Despite the many years of success, the numerous NCAA national championships, the vast number of Mountain Pacific Sports Federation titles and the countless weeks of No. 1 rankings, one might be hard-pressed to find a time in the USC men’s water polo team’s decorated history when they showed as much experience as they did in the 2009 season.Top performer · Senior two-meter Shea Buckner contributed big defensive plays down the stretch and made the All-Tournament team. – Katelynn Whitaker | Daily Trojan So as time ran out in the final round of the NCAA tournament and the Trojans were once again crowned National Champions, it seemed fitting that the key to their success were the very players who had been there the longest: the senior class.As has been the norm for the Trojans this season, the group of 10 seniors — most of whom had been together since their freshman year — propelled both the offensive and defensive attack, leading USC to a 7-6 win over their cross-town rival and providing the perfect ending to a near-perfect four year stretch at USC.Setting the BarFor the seniors, their journey began in the fall of 2006.Fresh off a national championship run in 2005, the Trojans’ bid to defend their title was snatched from their hands in the final seconds of the NCAA tournament final by California , leaving the team unsatisfied and hungry for another chance.The 2007 season provided the opportunity for redemption: USC had once again bull-rushed through its regular season schedule, entering the NCAA tournament with an 18-2 record and a No. 1 ranking. But after an opening-round win against LMU, the Trojans once again were stymied by Cal’s attack, losing 8-6 and falling victim to the Golden Bears for the second year in a row.Despite the heartbreaking losses of the previous two years, 2008 marked a pinnacle year for the men’s water polo team. Led by a large core of experienced juniors and seniors, the Trojans breezed through all the competition they faced in both regular season and tournament play, finishing with a 29-0 record and a resounding 7-5 win over host Stanford. This was the first true taste of victory for the now-senior class, who had come so close in the previous years’ title matches only to be denied.“We were putting everything on the line,” said senior Shea Buckner after the 2008 championship game. “All of our friends, our old teammates, all of our best friends leading the cheers — it was awesome, a great experience.”One Last ChanceDespite finally securing a championship, the seniors still had one opportunity left to repeat. With many of the same pieces in place from the season prior, the Trojans were able to once again lead the Mountain Pacific Sports Federation with a 22-1 regular season record, entering postseason play with the No. 1 ranking.Despite a rare loss to UCLA and a third place finish in the MPSF tournament, the Trojans still entered the NCAA tournament with the first seed and disposed of host Princeton in the opening round 13-3.Headed into the championship game, the Trojans were faced with several opportunities in addition to the chance to win back-to-back titles. Not only could they win the season series against rival UCLA, but they could win a national championship for the first time in school history against a team other than Stanford.With the experience and cohesion of the team at an all-time high, the Trojans wasted no opportunities, holding off a strong UCLA attack to secure their fifth national championship.Senior two-meter Jordan Thompson — who captured the NCAA tournament MVP — and sophomore driver Peter Kurzeka led the Trojans with two goals each; senior two-meters J.W. Krumpholz and Buckner and senior driver Matt Sagehorn each added a score as well.The Trojans were first to get on the board, as Kurzeka was able to find the net during a counterattack to put USC up in the opening minutes. A Thompson penalty shot notched the second goal for the Trojans, and then Krumpholz — who has scored in four straight NCAA tournament final matches — blasted in a shot from the post to give USC a 3-0 advantage.After UCLA was able to narrow the score to 4-3 in the second, the vaunted Trojan defense — which has been ranked first in the nation for the last five years — came alive, coming up with several key blocks to create counterattacks for USC. Once again, it was Thompson and Kurzeka driving the Trojans’ scoring, as the senior found pay dirt on a well-contested hook shot and the sophomore was able to skip in a shot from the left side to put USC up by three again.But UCLA continued to fight, and goals from juniors Jacob Murphy and Ben Hohl in the final minutes of the third brought the Bruins to within one score going into the fourth period.Like so many previous games this season, it was USC’s finishing ability in the fourth period that allowed the team to prevail. Sagehorn blasted a huge goal to put the Trojans up 7-5 with four minutes left, and despite another Hohl score for the Bruins, the defense was able to stamp out the UCLA attack in the final two minutes to secure the title.“We were focused on our defense throughout the entire game, and we did a great job stopping UCLA’s extra man,” said coach Jovan Vavic, who has been a part of all five Trojan national titles. “We shut down their best outside shooter and everybody contributed.”Part of the reason for their success, according to Thompson, can be attributed to the experience of the team and the players’ familiarity with playing in the championship round.“I’ve never felt that calm before a game, and the guys were saying that they all felt the same way,” Thompson said. “We knew what we were doing and we went in being confident, and that really helped us.”Vavic was equally pleased with the end of the season.“It was a wonderful ending to the best generation we’ve ever had,” Vavic said. “It is really fitting for these boys to end up on top, to win their last collegiate game, and to beat UCLA. It’s one of those dream-come-true endings, and I am extremely proud of them and I am really going to miss them.”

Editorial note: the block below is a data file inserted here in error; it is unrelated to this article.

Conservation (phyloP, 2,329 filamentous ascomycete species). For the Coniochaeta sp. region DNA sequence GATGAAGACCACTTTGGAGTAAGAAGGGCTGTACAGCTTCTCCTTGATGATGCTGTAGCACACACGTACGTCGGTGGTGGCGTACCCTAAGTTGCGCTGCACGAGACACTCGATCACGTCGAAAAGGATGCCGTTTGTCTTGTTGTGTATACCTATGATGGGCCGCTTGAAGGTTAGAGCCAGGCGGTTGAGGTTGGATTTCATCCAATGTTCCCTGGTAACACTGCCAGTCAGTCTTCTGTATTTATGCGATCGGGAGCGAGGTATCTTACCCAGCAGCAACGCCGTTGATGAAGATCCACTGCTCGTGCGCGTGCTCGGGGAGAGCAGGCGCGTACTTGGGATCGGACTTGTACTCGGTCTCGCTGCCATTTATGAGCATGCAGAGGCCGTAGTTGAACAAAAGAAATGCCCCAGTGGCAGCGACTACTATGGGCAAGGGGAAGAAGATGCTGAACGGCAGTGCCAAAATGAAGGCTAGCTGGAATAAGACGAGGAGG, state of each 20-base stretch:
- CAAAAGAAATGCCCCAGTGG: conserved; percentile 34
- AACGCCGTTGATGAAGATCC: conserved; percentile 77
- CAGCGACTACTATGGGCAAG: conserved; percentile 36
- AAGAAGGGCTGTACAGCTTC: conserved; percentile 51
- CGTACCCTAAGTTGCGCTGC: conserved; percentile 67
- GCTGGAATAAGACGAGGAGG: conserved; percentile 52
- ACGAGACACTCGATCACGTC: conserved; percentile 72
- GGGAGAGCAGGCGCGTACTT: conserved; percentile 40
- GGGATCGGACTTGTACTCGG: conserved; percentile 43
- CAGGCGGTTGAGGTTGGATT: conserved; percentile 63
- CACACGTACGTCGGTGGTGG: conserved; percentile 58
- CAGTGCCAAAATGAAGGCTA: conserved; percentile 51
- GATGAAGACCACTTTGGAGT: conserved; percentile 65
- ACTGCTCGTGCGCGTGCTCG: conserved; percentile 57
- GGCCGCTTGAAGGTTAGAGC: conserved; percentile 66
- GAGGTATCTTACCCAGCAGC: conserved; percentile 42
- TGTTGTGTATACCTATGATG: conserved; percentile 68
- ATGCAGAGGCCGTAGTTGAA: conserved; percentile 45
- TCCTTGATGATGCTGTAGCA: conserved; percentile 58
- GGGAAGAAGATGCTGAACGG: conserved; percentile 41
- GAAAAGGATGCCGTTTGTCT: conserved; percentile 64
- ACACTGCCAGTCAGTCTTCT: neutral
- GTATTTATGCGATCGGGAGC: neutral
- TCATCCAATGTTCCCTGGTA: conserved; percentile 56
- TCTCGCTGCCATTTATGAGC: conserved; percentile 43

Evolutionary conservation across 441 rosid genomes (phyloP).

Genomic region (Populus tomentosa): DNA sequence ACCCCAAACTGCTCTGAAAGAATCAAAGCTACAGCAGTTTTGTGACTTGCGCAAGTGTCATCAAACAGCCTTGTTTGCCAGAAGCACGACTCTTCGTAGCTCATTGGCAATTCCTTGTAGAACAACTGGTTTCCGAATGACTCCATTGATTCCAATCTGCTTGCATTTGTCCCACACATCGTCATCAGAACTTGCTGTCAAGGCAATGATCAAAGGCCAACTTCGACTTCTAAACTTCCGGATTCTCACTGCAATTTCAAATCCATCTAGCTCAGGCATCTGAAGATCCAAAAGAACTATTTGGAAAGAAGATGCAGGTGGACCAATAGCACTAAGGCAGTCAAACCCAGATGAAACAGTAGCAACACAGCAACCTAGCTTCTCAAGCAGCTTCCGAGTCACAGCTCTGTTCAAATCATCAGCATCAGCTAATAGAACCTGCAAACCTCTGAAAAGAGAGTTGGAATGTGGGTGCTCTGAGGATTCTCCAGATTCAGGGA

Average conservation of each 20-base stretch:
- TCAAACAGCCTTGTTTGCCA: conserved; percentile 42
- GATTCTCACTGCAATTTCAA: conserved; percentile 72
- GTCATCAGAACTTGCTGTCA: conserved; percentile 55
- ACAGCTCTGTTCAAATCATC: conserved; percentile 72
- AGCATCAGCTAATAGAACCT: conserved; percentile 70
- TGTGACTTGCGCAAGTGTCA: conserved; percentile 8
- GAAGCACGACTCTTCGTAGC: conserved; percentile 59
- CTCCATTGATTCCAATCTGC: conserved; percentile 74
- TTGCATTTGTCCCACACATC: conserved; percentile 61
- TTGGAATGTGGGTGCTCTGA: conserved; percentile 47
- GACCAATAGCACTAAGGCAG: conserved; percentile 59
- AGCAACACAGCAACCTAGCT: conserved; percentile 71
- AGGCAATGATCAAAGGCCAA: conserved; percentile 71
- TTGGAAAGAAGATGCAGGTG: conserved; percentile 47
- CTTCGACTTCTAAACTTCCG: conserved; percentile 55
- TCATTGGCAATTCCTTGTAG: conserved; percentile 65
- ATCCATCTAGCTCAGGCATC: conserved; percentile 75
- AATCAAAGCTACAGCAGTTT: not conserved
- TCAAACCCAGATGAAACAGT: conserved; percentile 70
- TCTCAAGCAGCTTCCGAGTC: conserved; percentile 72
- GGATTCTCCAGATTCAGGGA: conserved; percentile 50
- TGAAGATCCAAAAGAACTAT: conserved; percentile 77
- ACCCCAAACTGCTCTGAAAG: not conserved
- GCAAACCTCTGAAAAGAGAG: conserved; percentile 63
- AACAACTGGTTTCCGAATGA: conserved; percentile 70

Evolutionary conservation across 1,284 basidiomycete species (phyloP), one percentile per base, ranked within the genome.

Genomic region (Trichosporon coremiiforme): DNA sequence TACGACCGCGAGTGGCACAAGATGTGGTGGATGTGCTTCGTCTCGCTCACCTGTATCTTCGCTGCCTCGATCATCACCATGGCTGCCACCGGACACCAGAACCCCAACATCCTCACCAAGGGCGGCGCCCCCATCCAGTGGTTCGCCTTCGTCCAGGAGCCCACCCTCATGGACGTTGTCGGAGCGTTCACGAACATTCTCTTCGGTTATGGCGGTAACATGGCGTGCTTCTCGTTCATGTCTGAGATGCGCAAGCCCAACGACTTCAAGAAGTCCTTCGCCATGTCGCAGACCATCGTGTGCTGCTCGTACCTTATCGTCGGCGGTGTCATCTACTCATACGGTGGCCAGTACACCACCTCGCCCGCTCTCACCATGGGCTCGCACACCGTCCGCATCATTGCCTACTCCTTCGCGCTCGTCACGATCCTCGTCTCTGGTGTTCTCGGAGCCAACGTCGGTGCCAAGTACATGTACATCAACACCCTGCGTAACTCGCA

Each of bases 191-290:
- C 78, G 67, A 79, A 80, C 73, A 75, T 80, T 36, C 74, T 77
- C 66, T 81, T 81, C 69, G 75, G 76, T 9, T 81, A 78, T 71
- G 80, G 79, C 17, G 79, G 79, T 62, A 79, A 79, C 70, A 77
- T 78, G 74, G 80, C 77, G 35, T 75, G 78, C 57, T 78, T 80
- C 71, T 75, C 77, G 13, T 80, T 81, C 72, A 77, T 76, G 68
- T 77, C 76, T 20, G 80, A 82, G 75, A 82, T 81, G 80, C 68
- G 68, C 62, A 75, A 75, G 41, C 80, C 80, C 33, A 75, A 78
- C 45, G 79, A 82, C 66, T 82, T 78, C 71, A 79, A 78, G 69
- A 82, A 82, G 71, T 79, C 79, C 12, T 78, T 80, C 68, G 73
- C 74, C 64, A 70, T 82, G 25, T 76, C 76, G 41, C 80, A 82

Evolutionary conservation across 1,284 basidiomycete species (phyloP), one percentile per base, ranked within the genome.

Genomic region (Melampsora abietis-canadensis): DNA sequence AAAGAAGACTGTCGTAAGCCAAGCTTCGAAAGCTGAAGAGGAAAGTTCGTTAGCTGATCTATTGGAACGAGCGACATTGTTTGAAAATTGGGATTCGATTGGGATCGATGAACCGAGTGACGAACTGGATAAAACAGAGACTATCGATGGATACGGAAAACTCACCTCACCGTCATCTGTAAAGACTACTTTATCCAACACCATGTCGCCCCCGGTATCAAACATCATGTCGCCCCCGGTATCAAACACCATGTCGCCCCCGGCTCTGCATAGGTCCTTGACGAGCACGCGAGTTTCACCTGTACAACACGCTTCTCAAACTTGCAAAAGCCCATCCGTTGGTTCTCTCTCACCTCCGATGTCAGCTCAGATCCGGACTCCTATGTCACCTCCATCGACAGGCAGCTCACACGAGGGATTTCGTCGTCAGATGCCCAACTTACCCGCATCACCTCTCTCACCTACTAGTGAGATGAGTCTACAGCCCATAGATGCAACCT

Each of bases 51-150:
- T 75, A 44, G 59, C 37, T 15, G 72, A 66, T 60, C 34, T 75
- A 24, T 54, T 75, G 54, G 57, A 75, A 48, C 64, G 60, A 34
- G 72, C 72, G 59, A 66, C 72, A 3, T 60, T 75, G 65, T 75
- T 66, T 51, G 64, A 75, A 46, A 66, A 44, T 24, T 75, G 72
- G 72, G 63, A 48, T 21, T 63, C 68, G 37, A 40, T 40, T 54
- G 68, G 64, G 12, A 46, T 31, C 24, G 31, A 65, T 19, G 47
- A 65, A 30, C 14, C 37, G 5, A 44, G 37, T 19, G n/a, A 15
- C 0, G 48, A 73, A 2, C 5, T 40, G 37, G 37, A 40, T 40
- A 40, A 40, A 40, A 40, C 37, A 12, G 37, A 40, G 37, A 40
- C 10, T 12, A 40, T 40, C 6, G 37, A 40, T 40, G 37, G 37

No crowd? No problem for @sammyguevara 😂 #aewdynamiteA post shared by AEW on TNT (@aewontnt) on Mar 18, 2020 at 6:33pm PDTThe show delivered. The production, the wrestling, all of it, top to bottom. Even on a night where the show was forced to broadcast from an empty arena, two of its latest signees debuted — Brodie Lee and Matt Hardy, formerly of the other company — and had an immediate impact on the programming, now and in the future. While we’re all left to wonder “What if?” either guy made their first AEW appearance in a crowded arena as opposed to an empty one, both had their opportunity to shine. Hardy brought in Vanguard One of “Broken Universe” fame, while Lee’s promo showed he has more to offer the promotion than his former employer allowed.For the uninitiated — the ones that are going to go on Facebook and post “SINCE WHEN IS WRESTLING A SPORT?” and “I THOUT DIS WAS THE SPORTING NEWS” — they might not understand all this (or bother to read before commenting).GRADES: Revisiting Hulk Hogan, The Rock’s match for the ages at WrestleMania 18Wrestling is storytelling. When it’s right, it imitates life, much like art — and much like every other TV show folks watch, it’s scripted and mirrors real-life events. But the catch is, you screw up in front of a live, studio audience, they’ll notice. They won’t forget. And with eyes on the product at home, not even given the opportunity to perform in front of a sold-out arena, that balancing act is a little more dangerous. Now, you know you might not have everyone’s attention for two hours, while paying customers might be a few Nattie Lights deep enough to stay the whole show.Even in an empty arena, AEW offered a sense of normalcy for two hours. They put on a show that said “screw this” and offered an escape for a small, primetime window, doing something nearly impossible in a world stricken by coronavirus. Mick Foley jumped off a 20-foot cage and survived. Ric Flair was in a plane crash and lived. Mae Young gave birth to a hand.But what All Elite Wrestling did on Wednesday night was somewhat more astounding than those feats. View this post on Instagram While there was some uncertainty in the show’s broadcast — numerous references were made to “our next ‘Dynamite'” and not “next week on ‘Dynamite'” — as to when they’ll next be on the air, the promotion shouldn’t have anything to worry about if it chooses to hold empty arena shows. Ticket sales will suffer, the company will take a financial hit — as all of these companies will — but they showed there’s a path that can be taken in an unsure sports world.For two hours, on one night, everything was right in the world again.Except for MJF. That guy’s still a jerk. With the coronavirus pandemic sweeping the nation, sports fans are scrambling for some sense of normalcy. In a typical year, this would be the time that baseball fans are getting ready for Opening Day, and NHL and NBA fans eagerly await the end of the season to get their playoff fix. But 2020 is anything but a normal year — and AEW is anything but a normal promotion.On Wednesday night’s “Dynamite” the rookie promotion ran one of its better shows in recent months. And they did this with no fans in attendance, in a sport where a crowd can make or break an event, and a lack of a crowd can be a death sentence. MORE: List of athletes, sports figures who tested positive for coronavirusIn wrestling, as we’ve seen time and time again through the decades, the show must go on. Lather yourself in baby oil and get limber, ’cause this train ain’t stopping. Cody Rhodes, one of the company’s figureheads and stars, set the tone early, delivering an epic promo that started the momentum that carried through the show.Incredible stuff from @CodyRhodes 👏 #AEWDynamite pic.twitter.com/6Vl5Cp1gnR— All Elite Wrestling on TNT (@AEWonTNT) March 19, 2020″I have never thought of my world as small before,” Rhodes opened, somberly. “But recent events have really put into perspective how small we all are. It has also clarified for me, how big and how important the service we provide is.”And the irony of what I’m about to ask is not lost on me, because I am about to ask three of the best athletes in the world to discard their petty differences, to put aside those squabbles and to stand together. The irony, it being March 18, 2020, and us as human beings need to stand together. And for many of us, that will mean standing at a distance.”The camera panned over, revealing empty seats, with a single spotlight concentrated on Rhodes, as his words echoed through an empty arena.No one there to react. No one there to cheer or boo. Just one guy with a microphone, doing his job, conveying a message to ears at home, likely wondering if those ears are listening or paying attention.MORE: Remembering the time ‘Stone Cold’ Steve Austin whupped Booker T in a supermarketIt was harrowing. It was chill-inducing. It was captivating. But more than all that, it was professional wrestling at its finest — blurring the lines between the reality of the scary, dumb, frightening world that we’re currently in and the fictionalized galaxy of dudes and dames in stretchy pants slapping each other in the chest. For a fledgling company that has been a bit less than perfect, Rhodes’ promo was as close to perfection as it’s got. It weaved in and out of kayfabe while keeping it real; Rhodes went on to extoll the virtue and values of science while not living in a world of fear, then suddenly diving back into the hype for his forthcoming matches. It was a masterclass in how to mangle a person’s reactions, keeping them trained on you, while delivering several messages at once.The show went on to have excellent matches across the board, with AEW wrestlers sitting ringside offering hilarious commentary during, between and after matches. They showcased their personalities. They still had full entrances and pyro. J.R., Taz and Excalibur still offered commentary.Later in the show, Sammy Guevara kept custom and belted out Inner Circle stablemate Chris Jericho’s theme song on the microphone — the singing of Jericho’s theme has become something of a tradition in the promotion.